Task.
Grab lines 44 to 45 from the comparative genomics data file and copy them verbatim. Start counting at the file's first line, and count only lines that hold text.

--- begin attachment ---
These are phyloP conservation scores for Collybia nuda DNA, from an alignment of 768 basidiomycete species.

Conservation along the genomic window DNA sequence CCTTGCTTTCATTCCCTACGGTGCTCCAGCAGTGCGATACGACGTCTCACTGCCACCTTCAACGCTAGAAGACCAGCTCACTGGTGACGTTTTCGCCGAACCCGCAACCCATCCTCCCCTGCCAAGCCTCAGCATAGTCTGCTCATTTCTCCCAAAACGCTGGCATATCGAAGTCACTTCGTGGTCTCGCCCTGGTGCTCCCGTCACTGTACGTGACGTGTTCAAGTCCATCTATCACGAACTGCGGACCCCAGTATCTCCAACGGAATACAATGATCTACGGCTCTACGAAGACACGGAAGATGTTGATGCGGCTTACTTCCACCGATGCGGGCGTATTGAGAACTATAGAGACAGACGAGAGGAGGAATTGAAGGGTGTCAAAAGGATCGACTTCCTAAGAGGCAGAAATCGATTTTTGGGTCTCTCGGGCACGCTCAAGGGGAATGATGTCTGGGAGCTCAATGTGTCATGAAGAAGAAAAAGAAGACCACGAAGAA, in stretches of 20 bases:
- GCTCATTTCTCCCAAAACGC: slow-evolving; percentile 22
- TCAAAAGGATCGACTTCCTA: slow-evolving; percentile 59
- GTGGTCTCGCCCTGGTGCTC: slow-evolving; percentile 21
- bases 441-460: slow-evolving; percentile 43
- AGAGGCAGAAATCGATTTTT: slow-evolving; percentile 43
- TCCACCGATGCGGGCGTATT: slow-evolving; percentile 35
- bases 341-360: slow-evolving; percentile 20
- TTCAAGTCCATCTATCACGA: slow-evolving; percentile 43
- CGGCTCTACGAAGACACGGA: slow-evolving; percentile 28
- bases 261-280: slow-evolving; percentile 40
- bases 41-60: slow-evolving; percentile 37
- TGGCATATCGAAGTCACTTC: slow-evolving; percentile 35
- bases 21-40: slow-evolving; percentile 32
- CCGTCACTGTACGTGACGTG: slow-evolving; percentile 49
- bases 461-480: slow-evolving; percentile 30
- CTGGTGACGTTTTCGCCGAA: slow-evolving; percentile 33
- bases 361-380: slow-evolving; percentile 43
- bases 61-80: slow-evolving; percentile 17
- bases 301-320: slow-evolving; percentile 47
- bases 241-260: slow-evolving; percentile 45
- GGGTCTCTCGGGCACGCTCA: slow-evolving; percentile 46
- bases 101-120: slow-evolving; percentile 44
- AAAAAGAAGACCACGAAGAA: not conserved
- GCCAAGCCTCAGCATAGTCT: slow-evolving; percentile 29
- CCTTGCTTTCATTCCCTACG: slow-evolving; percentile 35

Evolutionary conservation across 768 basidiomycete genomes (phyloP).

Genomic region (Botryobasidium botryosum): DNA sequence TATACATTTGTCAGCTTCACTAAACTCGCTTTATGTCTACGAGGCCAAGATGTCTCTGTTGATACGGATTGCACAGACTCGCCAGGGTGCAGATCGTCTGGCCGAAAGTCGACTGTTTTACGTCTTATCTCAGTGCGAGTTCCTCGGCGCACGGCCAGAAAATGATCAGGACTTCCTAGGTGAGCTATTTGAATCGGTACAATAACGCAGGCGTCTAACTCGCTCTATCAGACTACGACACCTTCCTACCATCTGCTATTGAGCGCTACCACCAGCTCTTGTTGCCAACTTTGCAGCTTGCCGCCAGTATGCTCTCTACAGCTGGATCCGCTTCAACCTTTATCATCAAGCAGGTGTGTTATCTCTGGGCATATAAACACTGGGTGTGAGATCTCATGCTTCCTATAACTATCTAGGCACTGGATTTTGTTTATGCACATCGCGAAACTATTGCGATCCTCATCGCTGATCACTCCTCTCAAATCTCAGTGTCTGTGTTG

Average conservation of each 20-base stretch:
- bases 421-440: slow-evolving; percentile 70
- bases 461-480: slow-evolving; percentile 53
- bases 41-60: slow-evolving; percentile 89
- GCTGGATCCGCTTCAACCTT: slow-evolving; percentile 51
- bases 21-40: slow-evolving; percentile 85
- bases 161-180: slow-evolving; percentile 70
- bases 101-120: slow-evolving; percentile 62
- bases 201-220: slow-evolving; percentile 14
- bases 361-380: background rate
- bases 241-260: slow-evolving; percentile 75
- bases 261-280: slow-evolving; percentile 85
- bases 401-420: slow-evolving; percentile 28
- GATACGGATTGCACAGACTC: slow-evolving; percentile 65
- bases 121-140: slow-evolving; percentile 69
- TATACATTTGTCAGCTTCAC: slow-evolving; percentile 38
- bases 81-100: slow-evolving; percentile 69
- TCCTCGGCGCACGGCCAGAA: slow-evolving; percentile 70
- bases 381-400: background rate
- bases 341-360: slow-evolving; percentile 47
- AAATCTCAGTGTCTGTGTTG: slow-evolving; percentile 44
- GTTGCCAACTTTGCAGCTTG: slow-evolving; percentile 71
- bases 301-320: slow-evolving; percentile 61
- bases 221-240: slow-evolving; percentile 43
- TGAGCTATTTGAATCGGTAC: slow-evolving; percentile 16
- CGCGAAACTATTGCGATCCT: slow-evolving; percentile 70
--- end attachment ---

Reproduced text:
- bases 121-140: slow-evolving; percentile 69
- TATACATTTGTCAGCTTCAC: slow-evolving; percentile 38